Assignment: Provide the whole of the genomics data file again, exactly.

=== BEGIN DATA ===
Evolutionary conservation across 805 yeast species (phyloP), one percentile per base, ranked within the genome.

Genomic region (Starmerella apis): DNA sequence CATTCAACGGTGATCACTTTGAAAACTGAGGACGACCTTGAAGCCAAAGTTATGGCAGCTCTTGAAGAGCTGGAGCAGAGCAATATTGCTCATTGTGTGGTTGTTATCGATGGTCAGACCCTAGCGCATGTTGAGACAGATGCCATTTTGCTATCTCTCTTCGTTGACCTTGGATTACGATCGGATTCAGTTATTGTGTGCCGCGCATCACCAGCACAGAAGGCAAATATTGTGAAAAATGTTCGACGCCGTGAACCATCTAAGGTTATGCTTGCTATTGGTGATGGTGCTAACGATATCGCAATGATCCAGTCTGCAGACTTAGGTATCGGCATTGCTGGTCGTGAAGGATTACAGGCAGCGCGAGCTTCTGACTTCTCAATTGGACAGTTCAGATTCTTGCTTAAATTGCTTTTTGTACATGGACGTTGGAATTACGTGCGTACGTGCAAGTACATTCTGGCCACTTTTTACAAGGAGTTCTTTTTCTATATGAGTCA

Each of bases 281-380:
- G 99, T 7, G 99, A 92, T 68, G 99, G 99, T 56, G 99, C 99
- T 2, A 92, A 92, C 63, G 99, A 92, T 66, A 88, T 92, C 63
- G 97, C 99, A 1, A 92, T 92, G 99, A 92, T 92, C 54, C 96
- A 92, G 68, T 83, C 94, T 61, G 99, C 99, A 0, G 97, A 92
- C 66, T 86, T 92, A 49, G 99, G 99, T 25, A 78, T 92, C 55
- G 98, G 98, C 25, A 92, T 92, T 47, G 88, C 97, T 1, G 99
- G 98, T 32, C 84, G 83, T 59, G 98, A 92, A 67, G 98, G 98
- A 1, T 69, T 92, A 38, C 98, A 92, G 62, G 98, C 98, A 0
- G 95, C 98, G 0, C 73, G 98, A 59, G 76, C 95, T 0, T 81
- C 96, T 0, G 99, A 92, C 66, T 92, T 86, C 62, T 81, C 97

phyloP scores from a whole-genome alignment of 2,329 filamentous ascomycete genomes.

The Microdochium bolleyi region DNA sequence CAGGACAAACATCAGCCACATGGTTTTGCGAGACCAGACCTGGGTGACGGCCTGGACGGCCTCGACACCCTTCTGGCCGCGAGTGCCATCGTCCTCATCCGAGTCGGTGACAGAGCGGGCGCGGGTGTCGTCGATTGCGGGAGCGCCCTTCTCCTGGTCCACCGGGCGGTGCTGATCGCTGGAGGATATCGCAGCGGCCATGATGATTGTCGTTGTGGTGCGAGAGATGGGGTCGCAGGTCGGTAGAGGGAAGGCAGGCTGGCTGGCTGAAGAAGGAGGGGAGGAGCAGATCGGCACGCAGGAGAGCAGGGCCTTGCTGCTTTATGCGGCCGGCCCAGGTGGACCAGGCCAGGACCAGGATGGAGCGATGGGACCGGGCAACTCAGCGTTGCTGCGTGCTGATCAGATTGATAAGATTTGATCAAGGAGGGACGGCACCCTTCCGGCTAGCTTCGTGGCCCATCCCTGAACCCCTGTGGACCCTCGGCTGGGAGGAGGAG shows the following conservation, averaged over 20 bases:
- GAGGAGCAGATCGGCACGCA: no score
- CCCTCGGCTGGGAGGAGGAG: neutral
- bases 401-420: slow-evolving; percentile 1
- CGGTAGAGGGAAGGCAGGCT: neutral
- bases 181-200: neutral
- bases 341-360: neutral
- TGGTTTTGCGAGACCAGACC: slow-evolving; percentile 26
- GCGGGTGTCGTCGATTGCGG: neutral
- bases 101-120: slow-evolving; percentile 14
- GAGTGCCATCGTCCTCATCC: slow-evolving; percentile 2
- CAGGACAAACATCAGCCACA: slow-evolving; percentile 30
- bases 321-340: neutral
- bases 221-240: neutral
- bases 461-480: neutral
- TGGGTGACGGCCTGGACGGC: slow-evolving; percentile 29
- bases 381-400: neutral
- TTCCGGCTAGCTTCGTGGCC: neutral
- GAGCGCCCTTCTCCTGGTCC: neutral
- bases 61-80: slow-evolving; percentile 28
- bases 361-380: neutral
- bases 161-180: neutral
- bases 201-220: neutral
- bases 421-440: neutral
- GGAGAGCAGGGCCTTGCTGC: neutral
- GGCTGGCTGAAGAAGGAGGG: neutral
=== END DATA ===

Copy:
Evolutionary conservation across 805 yeast species (phyloP), one percentile per base, ranked within the genome.

Genomic region (Starmerella apis): DNA sequence CATTCAACGGTGATCACTTTGAAAACTGAGGACGACCTTGAAGCCAAAGTTATGGCAGCTCTTGAAGAGCTGGAGCAGAGCAATATTGCTCATTGTGTGGTTGTTATCGATGGTCAGACCCTAGCGCATGTTGAGACAGATGCCATTTTGCTATCTCTCTTCGTTGACCTTGGATTACGATCGGATTCAGTTATTGTGTGCCGCGCATCACCAGCACAGAAGGCAAATATTGTGAAAAATGTTCGACGCCGTGAACCATCTAAGGTTATGCTTGCTATTGGTGATGGTGCTAACGATATCGCAATGATCCAGTCTGCAGACTTAGGTATCGGCATTGCTGGTCGTGAAGGATTACAGGCAGCGCGAGCTTCTGACTTCTCAATTGGACAGTTCAGATTCTTGCTTAAATTGCTTTTTGTACATGGACGTTGGAATTACGTGCGTACGTGCAAGTACATTCTGGCCACTTTTTACAAGGAGTTCTTTTTCTATATGAGTCA

Each of bases 281-380:
- G 99, T 7, G 99, A 92, T 68, G 99, G 99, T 56, G 99, C 99
- T 2, A 92, A 92, C 63, G 99, A 92, T 66, A 88, T 92, C 63
- G 97, C 99, A 1, A 92, T 92, G 99, A 92, T 92, C 54, C 96
- A 92, G 68, T 83, C 94, T 61, G 99, C 99, A 0, G 97, A 92
- C 66, T 86, T 92, A 49, G 99, G 99, T 25, A 78, T 92, C 55
- G 98, G 98, C 25, A 92, T 92, T 47, G 88, C 97, T 1, G 99
- G 98, T 32, C 84, G 83, T 59, G 98, A 92, A 67, G 98, G 98
- A 1, T 69, T 92, A 38, C 98, A 92, G 62, G 98, C 98, A 0
- G 95, C 98, G 0, C 73, G 98, A 59, G 76, C 95, T 0, T 81
- C 96, T 0, G 99, A 92, C 66, T 92, T 86, C 62, T 81, C 97

phyloP scores from a whole-genome alignment of 2,329 filamentous ascomycete genomes.

The Microdochium bolleyi region DNA sequence CAGGACAAACATCAGCCACATGGTTTTGCGAGACCAGACCTGGGTGACGGCCTGGACGGCCTCGACACCCTTCTGGCCGCGAGTGCCATCGTCCTCATCCGAGTCGGTGACAGAGCGGGCGCGGGTGTCGTCGATTGCGGGAGCGCCCTTCTCCTGGTCCACCGGGCGGTGCTGATCGCTGGAGGATATCGCAGCGGCCATGATGATTGTCGTTGTGGTGCGAGAGATGGGGTCGCAGGTCGGTAGAGGGAAGGCAGGCTGGCTGGCTGAAGAAGGAGGGGAGGAGCAGATCGGCACGCAGGAGAGCAGGGCCTTGCTGCTTTATGCGGCCGGCCCAGGTGGACCAGGCCAGGACCAGGATGGAGCGATGGGACCGGGCAACTCAGCGTTGCTGCGTGCTGATCAGATTGATAAGATTTGATCAAGGAGGGACGGCACCCTTCCGGCTAGCTTCGTGGCCCATCCCTGAACCCCTGTGGACCCTCGGCTGGGAGGAGGAG shows the following conservation, averaged over 20 bases:
- GAGGAGCAGATCGGCACGCA: no score
- CCCTCGGCTGGGAGGAGGAG: neutral
- bases 401-420: slow-evolving; percentile 1
- CGGTAGAGGGAAGGCAGGCT: neutral
- bases 181-200: neutral
- bases 341-360: neutral
- TGGTTTTGCGAGACCAGACC: slow-evolving; percentile 26
- GCGGGTGTCGTCGATTGCGG: neutral
- bases 101-120: slow-evolving; percentile 14
- GAGTGCCATCGTCCTCATCC: slow-evolving; percentile 2
- CAGGACAAACATCAGCCACA: slow-evolving; percentile 30
- bases 321-340: neutral
- bases 221-240: neutral
- bases 461-480: neutral
- TGGGTGACGGCCTGGACGGC: slow-evolving; percentile 29
- bases 381-400: neutral
- TTCCGGCTAGCTTCGTGGCC: neutral
- GAGCGCCCTTCTCCTGGTCC: neutral
- bases 61-80: slow-evolving; percentile 28
- bases 361-380: neutral
- bases 161-180: neutral
- bases 201-220: neutral
- bases 421-440: neutral
- GGAGAGCAGGGCCTTGCTGC: neutral
- GGCTGGCTGAAGAAGGAGGG: neutral